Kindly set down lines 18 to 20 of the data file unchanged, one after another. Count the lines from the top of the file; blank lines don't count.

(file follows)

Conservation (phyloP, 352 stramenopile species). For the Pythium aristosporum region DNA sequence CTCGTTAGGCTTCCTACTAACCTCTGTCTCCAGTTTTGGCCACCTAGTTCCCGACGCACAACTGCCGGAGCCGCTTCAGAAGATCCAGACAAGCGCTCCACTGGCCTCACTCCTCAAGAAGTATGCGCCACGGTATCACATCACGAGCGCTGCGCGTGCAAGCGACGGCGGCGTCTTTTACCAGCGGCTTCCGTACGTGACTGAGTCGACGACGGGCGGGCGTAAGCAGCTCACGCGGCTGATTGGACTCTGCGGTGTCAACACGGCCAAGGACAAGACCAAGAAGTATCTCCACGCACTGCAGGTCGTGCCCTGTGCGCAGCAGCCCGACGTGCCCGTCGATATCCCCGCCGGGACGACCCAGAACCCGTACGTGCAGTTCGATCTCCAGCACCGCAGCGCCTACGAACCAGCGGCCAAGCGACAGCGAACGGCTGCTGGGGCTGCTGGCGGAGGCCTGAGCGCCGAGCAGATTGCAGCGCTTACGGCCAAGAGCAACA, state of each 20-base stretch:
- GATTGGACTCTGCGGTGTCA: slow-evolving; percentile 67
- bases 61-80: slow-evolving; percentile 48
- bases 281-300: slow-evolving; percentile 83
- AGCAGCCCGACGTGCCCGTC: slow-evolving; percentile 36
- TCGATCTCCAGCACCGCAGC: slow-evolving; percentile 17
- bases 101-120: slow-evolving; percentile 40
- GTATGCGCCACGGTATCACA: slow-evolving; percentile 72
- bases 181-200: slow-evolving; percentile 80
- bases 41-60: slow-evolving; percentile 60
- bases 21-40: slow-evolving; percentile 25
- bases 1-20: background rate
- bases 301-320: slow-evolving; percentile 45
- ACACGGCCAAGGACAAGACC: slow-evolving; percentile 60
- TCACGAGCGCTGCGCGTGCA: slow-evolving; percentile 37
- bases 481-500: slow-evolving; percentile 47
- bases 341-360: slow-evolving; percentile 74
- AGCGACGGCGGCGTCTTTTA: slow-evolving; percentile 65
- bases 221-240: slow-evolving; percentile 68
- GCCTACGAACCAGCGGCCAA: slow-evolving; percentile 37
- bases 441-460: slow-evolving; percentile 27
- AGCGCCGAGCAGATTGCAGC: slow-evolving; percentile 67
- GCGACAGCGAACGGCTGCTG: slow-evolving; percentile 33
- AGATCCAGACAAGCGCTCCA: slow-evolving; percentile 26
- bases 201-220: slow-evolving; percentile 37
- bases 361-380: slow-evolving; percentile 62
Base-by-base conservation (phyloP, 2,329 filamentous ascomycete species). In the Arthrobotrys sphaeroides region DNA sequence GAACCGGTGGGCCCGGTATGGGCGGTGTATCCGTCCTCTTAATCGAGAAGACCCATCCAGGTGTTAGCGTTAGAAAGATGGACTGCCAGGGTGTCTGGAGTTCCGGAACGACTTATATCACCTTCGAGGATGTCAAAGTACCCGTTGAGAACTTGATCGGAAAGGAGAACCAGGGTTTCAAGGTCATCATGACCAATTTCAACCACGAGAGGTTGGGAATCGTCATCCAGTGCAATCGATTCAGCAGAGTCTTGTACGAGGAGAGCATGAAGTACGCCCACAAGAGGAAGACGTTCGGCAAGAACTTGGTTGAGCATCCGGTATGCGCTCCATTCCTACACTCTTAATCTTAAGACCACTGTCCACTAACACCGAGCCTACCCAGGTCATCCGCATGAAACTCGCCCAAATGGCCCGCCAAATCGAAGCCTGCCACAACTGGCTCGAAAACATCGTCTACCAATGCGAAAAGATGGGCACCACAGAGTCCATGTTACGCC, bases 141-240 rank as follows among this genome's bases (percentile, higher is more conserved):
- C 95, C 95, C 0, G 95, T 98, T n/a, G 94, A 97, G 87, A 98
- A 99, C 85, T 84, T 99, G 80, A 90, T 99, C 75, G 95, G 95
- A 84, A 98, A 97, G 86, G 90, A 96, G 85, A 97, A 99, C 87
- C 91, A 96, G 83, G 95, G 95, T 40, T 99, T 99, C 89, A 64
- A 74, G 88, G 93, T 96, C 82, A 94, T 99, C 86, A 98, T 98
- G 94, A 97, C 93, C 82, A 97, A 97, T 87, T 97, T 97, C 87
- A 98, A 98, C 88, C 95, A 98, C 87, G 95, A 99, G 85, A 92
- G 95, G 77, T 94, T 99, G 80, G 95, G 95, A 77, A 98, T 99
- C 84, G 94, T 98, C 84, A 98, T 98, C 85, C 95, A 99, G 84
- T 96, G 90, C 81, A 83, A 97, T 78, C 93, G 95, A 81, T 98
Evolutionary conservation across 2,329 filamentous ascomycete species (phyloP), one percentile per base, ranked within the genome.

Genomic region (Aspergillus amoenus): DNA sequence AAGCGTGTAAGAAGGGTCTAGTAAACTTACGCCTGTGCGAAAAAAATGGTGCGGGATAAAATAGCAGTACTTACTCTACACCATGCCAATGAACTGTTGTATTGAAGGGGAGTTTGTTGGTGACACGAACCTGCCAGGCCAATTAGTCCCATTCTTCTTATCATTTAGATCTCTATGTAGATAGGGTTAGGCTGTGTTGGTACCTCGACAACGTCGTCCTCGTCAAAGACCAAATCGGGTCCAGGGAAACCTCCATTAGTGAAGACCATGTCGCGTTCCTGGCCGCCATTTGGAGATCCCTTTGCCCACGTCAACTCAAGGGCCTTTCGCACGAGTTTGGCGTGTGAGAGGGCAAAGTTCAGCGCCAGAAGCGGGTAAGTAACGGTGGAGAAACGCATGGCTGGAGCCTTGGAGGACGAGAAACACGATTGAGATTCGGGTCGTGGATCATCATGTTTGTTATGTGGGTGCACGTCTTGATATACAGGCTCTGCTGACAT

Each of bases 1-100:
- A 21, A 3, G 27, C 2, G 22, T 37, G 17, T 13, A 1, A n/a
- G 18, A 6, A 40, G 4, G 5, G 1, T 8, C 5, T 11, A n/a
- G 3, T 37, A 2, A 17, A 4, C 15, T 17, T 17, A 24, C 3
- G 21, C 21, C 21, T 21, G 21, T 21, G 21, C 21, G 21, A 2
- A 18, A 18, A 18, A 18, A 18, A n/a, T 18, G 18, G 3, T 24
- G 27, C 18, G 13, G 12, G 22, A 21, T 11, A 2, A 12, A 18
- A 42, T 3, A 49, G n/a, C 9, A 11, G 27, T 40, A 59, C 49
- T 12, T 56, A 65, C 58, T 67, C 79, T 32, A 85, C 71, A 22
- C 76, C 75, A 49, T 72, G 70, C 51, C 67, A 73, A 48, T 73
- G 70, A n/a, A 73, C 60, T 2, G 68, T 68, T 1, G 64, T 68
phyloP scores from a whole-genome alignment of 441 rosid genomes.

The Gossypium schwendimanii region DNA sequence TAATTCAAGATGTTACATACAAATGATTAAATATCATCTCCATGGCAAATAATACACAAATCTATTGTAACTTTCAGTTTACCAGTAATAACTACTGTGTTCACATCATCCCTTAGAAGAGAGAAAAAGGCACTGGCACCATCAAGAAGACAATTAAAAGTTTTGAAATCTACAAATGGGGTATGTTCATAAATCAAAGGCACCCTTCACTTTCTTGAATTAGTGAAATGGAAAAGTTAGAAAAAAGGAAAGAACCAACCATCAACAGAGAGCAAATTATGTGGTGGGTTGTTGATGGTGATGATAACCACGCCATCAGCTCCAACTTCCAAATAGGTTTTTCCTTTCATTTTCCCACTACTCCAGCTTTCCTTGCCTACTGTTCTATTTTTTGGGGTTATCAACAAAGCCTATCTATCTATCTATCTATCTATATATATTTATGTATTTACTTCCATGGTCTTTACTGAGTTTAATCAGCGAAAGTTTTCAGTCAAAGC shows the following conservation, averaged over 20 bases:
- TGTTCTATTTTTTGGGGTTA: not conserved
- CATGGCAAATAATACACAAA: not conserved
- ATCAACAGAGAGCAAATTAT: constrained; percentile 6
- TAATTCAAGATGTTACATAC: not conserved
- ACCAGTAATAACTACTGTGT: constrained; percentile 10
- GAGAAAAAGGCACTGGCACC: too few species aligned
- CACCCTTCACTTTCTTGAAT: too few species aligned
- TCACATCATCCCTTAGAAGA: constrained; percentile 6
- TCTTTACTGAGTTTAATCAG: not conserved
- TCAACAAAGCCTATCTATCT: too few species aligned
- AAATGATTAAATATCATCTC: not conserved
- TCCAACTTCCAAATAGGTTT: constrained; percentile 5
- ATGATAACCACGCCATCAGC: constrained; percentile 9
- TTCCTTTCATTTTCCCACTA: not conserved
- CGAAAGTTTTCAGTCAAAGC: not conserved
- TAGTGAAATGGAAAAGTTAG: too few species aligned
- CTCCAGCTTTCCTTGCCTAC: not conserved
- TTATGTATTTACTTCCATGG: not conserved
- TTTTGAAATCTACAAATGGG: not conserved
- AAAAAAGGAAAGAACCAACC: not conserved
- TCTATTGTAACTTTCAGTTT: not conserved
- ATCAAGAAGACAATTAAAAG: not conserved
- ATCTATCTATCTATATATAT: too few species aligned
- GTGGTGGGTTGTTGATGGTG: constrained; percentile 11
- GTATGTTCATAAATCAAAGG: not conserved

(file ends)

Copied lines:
- AGCGACGGCGGCGTCTTTTA: slow-evolving; percentile 65
- bases 221-240: slow-evolving; percentile 68
- GCCTACGAACCAGCGGCCAA: slow-evolving; percentile 37